Jobs report confirms Poor People’s Campaign
When the Bureau of Labor Statistics released its May monthly employment report, one figure in the jobs report — the official unemployment rate, at 3.8 percent — drew boasting from President Donald Trump, puffery from much of the big-business media and a stock market bump.
These spokespeople for capitalism implied that this report of the lowest unemployment rate since 2000 meant that the capitalist economy was finally on the way to vigorous growth after the Great Recession that began in 2008-2009.
How is it possible, then, that the organizers of the Poor People’s Campaign, which began May 14 and is scheduled to last 40 days, see a need to restart the campaign that Martin Luther King Jr. began 50 years ago? This campaign involves protests and demonstrations throughout the U.S.
According to its national co-chair, the Rev. William Barber, this campaign’s demands are “calling for a higher minimum wage and a repeal of the 2017 federal tax law, ending gerrymandering [of election districts]. It also calls for an expansion of Medicaid in every state and an end to systemic racism, ecological devastation and military aggression, among other things.” (NPR, May 14)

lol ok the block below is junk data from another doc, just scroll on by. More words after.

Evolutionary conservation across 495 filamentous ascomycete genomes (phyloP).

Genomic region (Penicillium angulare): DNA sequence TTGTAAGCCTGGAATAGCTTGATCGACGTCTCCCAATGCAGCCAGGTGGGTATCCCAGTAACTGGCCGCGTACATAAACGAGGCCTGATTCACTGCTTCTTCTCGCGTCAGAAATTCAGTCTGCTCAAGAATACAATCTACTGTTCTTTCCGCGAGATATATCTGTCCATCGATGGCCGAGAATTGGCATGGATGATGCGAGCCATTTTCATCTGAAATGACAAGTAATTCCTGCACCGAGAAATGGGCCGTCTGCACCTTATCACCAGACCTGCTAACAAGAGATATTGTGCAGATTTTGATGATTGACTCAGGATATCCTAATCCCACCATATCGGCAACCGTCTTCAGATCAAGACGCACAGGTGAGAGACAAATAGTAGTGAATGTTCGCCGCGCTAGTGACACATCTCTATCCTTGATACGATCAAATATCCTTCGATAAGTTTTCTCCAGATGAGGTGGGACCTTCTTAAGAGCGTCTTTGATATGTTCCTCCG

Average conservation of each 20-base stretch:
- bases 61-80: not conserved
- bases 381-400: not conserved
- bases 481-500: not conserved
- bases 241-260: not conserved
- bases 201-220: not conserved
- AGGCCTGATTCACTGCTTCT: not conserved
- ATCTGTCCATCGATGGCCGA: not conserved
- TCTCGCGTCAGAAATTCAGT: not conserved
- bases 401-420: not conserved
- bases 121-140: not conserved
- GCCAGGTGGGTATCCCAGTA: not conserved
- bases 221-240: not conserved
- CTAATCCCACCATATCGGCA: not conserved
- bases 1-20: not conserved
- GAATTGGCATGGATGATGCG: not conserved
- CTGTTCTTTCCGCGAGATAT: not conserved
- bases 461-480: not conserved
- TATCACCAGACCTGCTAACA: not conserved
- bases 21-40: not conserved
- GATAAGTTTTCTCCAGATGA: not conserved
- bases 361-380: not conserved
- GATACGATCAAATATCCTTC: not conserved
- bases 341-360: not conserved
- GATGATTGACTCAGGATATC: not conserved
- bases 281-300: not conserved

The truth behind the statistics is that low pay, lack of hours and no benefits drive many workers and their families into poverty, and figures for each of these phenomena can be teased out of the full BLS report.
Another, broader figure in the report, which measures the number of people working only part time who want to work full time, and includes discouraged workers — those who have given up looking for work — and workers “marginally attached” to the labor market, was basically ignored by the media. This rate, which the BLS calls the U6 rate, was 7.6 percent. It was 6.9 percent in 2000, when the economy was growing vigorously.
An even more important figure for measuring economic growth is the Labor Force Participation Rate. The LFPR measures the proportion of the adult population that is in the labor market. This rate also decreased in May. That’s not a sign of good times.